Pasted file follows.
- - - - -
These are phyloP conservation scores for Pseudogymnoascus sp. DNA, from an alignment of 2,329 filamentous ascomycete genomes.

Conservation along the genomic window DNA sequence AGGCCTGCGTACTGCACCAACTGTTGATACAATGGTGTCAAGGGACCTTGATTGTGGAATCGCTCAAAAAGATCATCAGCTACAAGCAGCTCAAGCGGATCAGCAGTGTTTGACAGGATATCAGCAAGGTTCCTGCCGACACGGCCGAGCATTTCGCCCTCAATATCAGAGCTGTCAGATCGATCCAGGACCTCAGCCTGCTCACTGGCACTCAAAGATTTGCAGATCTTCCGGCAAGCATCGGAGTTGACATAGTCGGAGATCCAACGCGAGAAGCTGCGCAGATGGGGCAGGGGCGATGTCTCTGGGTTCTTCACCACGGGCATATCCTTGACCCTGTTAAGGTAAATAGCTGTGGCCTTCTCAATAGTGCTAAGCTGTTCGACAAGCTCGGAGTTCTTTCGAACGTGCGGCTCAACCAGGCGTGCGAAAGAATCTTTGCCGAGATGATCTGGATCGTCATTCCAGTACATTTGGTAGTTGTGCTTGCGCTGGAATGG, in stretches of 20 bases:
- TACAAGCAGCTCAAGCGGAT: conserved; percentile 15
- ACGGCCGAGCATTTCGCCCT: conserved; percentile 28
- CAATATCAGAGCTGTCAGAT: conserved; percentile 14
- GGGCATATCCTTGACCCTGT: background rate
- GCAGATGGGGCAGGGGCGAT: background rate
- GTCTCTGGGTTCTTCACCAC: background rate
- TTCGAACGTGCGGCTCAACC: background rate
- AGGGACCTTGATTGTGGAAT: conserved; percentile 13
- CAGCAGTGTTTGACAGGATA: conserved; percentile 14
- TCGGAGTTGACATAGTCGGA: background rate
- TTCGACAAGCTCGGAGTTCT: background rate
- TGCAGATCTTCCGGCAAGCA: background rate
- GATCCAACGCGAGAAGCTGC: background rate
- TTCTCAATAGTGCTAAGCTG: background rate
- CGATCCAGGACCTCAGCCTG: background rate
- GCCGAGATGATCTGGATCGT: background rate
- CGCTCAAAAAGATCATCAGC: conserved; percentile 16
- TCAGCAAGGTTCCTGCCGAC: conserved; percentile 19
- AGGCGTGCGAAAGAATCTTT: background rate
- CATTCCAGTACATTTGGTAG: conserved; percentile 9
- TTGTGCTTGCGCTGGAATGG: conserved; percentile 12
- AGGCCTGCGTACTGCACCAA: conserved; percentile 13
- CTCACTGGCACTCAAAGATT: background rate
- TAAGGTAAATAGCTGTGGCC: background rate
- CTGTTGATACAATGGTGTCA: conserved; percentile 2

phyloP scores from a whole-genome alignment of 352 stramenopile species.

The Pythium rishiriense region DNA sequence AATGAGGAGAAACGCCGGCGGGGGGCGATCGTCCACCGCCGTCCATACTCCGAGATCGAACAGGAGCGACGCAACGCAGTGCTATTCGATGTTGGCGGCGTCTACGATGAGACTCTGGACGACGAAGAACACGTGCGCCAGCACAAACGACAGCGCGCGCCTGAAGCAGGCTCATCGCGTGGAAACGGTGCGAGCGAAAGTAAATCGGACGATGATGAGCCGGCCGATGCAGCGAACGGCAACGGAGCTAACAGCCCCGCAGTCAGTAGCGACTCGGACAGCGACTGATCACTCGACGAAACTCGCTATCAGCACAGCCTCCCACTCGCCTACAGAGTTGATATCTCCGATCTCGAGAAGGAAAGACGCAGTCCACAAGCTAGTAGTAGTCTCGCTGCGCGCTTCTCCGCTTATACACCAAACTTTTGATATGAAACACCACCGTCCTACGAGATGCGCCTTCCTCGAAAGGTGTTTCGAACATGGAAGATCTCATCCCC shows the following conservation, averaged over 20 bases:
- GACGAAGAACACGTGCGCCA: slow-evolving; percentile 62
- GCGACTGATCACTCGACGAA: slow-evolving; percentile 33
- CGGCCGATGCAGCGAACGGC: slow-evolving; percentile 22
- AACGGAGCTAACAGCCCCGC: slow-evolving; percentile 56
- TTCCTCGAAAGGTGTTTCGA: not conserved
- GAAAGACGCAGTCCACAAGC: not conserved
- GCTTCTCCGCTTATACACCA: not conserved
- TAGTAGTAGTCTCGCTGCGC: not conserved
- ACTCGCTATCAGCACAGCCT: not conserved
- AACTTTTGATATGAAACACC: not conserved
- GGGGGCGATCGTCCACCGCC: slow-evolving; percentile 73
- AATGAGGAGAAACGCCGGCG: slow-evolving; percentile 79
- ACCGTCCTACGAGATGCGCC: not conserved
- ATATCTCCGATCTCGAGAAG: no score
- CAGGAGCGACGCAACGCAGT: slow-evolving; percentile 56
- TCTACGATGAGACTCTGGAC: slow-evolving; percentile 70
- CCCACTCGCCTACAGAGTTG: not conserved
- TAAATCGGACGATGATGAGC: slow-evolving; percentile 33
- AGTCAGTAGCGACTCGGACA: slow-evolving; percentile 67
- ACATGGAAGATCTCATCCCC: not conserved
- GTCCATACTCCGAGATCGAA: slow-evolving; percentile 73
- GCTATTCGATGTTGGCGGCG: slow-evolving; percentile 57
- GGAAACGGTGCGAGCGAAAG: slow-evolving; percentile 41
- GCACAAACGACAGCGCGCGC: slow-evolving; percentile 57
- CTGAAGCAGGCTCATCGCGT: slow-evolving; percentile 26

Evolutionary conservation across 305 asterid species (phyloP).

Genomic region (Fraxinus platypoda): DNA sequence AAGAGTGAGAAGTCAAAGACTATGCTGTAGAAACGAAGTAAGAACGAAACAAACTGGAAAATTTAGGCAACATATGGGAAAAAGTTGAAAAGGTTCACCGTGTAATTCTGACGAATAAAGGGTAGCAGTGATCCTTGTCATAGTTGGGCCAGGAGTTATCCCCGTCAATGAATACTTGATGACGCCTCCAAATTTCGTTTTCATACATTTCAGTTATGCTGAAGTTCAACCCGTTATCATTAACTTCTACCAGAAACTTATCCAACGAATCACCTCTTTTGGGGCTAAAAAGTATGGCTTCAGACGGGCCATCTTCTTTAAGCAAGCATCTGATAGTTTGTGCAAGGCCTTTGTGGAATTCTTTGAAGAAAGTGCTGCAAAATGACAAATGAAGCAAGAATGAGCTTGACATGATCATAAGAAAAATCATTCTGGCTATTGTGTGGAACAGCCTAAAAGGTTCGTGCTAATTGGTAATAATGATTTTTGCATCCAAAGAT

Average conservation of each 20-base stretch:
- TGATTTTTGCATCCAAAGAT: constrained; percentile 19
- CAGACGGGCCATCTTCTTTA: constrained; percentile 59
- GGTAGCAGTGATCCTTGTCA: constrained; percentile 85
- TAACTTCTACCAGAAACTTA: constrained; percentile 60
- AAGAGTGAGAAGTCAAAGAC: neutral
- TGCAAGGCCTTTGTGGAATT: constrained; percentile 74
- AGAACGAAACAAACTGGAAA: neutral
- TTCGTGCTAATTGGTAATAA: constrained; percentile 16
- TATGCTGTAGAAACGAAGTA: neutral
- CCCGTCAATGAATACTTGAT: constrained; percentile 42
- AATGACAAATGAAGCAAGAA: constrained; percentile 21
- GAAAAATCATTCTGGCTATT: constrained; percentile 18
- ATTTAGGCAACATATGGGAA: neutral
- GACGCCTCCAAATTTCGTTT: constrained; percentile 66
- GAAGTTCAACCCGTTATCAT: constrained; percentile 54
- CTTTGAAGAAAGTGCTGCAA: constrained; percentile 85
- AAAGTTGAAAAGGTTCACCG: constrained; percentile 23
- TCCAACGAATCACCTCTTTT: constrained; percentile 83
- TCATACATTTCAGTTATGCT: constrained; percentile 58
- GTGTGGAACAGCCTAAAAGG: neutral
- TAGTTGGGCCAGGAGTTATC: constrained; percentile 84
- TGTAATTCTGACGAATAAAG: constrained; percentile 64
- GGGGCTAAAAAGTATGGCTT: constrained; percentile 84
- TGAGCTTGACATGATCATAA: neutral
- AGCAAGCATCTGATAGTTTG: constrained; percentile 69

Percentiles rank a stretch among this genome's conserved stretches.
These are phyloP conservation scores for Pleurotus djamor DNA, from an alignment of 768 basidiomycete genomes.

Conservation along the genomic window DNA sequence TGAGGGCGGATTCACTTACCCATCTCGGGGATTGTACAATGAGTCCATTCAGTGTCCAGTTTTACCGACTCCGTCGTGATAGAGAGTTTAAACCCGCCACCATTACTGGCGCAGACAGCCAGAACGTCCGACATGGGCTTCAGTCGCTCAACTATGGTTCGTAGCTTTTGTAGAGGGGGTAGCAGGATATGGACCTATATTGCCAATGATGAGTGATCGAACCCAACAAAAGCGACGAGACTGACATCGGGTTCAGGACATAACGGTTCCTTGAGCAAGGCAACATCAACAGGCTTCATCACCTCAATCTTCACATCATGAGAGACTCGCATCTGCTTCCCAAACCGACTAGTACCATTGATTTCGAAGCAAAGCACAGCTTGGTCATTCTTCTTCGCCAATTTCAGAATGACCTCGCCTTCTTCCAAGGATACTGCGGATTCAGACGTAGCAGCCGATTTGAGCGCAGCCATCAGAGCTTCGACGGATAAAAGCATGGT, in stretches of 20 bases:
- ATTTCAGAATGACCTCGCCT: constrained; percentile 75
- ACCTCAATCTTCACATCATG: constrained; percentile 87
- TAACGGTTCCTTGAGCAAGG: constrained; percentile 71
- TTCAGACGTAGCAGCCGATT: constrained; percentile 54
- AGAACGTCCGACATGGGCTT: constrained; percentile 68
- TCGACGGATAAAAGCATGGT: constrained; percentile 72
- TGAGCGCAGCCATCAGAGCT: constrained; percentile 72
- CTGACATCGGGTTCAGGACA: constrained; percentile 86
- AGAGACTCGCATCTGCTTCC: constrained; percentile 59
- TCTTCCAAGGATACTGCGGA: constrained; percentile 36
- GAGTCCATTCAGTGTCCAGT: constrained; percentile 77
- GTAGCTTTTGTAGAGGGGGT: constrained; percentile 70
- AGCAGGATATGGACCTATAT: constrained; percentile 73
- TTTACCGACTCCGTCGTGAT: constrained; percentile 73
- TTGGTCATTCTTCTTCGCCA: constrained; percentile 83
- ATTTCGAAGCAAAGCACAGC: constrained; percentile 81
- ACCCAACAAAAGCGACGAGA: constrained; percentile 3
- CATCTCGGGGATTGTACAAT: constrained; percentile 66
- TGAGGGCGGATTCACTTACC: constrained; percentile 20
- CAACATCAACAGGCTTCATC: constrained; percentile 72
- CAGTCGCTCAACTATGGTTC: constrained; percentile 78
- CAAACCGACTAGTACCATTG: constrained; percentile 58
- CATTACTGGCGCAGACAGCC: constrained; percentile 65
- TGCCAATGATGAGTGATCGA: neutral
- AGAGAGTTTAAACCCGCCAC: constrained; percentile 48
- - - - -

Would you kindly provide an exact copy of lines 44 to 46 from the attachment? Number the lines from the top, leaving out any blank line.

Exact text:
- CAGGAGCGACGCAACGCAGT: slow-evolving; percentile 56
- TCTACGATGAGACTCTGGAC: slow-evolving; percentile 70
- CCCACTCGCCTACAGAGTTG: not conserved